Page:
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Discussion Starter #1
I use Westley's Bleche White to get the grime off my Firehawk Indy 500's (white out). The stuff is great for cleaning, but it leaves the tires dull looking.

What is a safe product to restore the velvet/satin finish of a new tire?
I'm not a fan of the high gloss/wet look.

A long time ago, I used Armor All and STP, which looked about right after they soaked in and the excess removed.
Then I heard about the damaging effects of such "protectants" on rubber and vinyl, so I stopped that practice.
 

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I use Westley's Bleche White to get the grime off my Firehawk Indy 500's (white out). The stuff is great for cleaning, but it leaves the tires dull looking.

What is a safe product to restore the velvet/satin finish of a new tire?
I'm not a fan of the high gloss/wet look.

A long time ago, I used Armor All and STP, which looked about right after they soaked in and the excess removed.
Then I heard about the damaging effects of such "protectants" on rubber and vinyl, so I stopped that practice.
Bleche white is worse for that kind of thing. Most of the time when it damages the tire it is time to replace them by then. I use the armor all brand tire shine and spray it down pretty good then wipe the excess
 

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Discussion Starter #4
Bleche white is worse for that kind of thing.
Well, I've thrown just about everything else at the problem over the years and found that Bleche White is the only "automotive" product that will remove the dingy film from white letters w/o laborious scrubbing/rubbing.
Some other products come close, but one feels as though he's about to rub the white off the letters due to so much scrubbing required (with various foams, pads, cloths, etc.), and they still don't get it as bright white as Bleche White does.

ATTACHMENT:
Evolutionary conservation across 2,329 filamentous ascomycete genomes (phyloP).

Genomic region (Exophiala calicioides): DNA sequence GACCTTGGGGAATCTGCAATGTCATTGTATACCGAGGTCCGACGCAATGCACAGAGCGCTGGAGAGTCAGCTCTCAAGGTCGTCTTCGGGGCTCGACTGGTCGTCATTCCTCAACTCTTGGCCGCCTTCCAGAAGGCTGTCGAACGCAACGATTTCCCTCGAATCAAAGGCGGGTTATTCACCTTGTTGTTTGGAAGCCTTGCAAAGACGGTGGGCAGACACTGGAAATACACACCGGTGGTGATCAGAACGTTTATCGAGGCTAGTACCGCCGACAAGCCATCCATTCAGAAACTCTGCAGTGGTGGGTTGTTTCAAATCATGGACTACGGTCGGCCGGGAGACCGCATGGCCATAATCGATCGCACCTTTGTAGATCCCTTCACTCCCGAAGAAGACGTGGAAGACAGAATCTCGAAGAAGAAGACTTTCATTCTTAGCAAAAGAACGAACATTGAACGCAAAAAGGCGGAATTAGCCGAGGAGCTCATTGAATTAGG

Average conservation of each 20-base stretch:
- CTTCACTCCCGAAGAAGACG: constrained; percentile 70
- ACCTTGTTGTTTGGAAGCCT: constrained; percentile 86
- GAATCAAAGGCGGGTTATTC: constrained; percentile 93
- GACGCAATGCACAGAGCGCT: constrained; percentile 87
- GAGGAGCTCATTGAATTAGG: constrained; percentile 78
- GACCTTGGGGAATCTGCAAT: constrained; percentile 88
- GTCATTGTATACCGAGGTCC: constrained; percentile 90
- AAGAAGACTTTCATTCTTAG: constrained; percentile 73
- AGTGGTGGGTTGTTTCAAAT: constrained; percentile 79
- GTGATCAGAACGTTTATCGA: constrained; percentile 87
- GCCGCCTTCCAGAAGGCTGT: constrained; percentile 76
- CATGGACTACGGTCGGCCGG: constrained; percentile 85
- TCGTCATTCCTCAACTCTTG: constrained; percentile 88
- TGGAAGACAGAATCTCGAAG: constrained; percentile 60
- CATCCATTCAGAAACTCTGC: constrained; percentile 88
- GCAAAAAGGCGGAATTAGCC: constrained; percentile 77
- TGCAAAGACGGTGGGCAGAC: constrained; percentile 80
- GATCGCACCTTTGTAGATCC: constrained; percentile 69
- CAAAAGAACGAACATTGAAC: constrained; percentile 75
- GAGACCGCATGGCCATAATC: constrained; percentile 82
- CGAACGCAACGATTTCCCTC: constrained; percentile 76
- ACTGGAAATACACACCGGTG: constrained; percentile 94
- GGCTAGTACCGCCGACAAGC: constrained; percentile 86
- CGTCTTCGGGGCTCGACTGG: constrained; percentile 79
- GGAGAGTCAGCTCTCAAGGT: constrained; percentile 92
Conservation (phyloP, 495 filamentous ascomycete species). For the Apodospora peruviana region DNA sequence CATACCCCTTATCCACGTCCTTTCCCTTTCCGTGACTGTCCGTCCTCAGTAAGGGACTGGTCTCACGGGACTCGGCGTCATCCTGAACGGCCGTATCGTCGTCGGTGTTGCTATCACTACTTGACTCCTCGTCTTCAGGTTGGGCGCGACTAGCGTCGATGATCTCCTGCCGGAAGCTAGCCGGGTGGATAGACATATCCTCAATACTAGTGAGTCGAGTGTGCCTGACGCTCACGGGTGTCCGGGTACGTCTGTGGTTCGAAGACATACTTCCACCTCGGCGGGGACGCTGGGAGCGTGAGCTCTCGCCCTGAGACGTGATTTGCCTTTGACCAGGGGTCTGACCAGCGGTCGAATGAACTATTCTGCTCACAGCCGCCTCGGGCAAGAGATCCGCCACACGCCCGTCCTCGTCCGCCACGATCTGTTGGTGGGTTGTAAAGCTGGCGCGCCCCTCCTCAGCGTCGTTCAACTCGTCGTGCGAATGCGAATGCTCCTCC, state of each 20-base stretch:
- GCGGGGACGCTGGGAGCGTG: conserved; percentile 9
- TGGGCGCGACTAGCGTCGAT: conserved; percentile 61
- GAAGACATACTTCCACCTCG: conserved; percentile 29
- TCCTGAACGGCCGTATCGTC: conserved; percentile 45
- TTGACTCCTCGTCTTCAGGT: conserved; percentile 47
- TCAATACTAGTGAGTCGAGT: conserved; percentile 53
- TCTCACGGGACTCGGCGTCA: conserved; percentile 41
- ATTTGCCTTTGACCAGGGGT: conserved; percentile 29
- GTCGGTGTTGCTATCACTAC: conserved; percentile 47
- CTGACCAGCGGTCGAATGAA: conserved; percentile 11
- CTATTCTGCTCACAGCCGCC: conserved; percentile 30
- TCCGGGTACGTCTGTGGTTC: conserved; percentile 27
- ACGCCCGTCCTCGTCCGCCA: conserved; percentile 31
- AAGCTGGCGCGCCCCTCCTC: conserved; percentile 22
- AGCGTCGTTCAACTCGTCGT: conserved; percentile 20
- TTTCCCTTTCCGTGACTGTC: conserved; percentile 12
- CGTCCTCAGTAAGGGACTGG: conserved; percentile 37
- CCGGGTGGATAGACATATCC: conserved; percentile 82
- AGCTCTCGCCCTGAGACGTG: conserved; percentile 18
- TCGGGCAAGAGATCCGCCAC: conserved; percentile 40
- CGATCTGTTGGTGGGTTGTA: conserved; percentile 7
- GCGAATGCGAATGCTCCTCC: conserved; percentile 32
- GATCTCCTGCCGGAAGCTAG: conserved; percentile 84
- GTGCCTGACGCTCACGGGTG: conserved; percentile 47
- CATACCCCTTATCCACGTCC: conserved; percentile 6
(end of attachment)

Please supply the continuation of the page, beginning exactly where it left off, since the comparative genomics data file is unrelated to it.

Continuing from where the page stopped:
Most of the time when it damages the tire it is time to replace them by then.
That may be true with average miles per year usage. However, this particular car sees an average of less than 5k miles per year, so the treads last a looong time. I have my doubts about wearing tires out before improper chemical treatment has time to do damage. Speaking of which, I've yet to have tires suffer damage from Bleche White, other than taking a little of the luster off them -- if that is indicative of inherent wax or UV absorber removal, so be it, but my tires have never cracked/dry rot.
 

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Brillo pads work pretty well on white letters, they have soap. But the Bleche White does remove grime the best.

Armor-all attracts dirt, requiring another coat sooner than it should need. Plus the shine is hideous!

The tire shine gels work pretty well, and they make some low gloss ones. The more you wipe the excess off, the less shine and chemical damage.

Al
 

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All I use is 303 on the tires. It lasts longer and provides UV protection for rubber. I also used 303 on my RV's EPDM roof, and the EPDM (rad) hoses under the hood of my T-Bird.

Armor All is ****, I don't use it on anything.
 

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Torque said:
What is a safe product to restore the velvet/satin finish of a new tire?
I'm not a fan of the high gloss/wet look.
This may be what you're looking for:

PRIMA NERO TIRE DRESSSING

Prima Nero is a water-based vinyl, rubber, and plastic protectant and
dressing for both interior and exterior surfaces. The appeal of Nero is its finish: it's a concours-look with a matte silkiness on vinyl dashes and plastic trim. Nero leaves tires with a look of newness, adding almost no gloss. If you are looking for the glazed donut shine, Prima Nero is not for you. UV inhibitors help defend against sun damage. Prima Nero is detergent resistant for excellent durability

Click Here: Prima Nero Tire Dressing


In your case..You could use the Westley's Bleche White to get the grime off your White letter Tires first..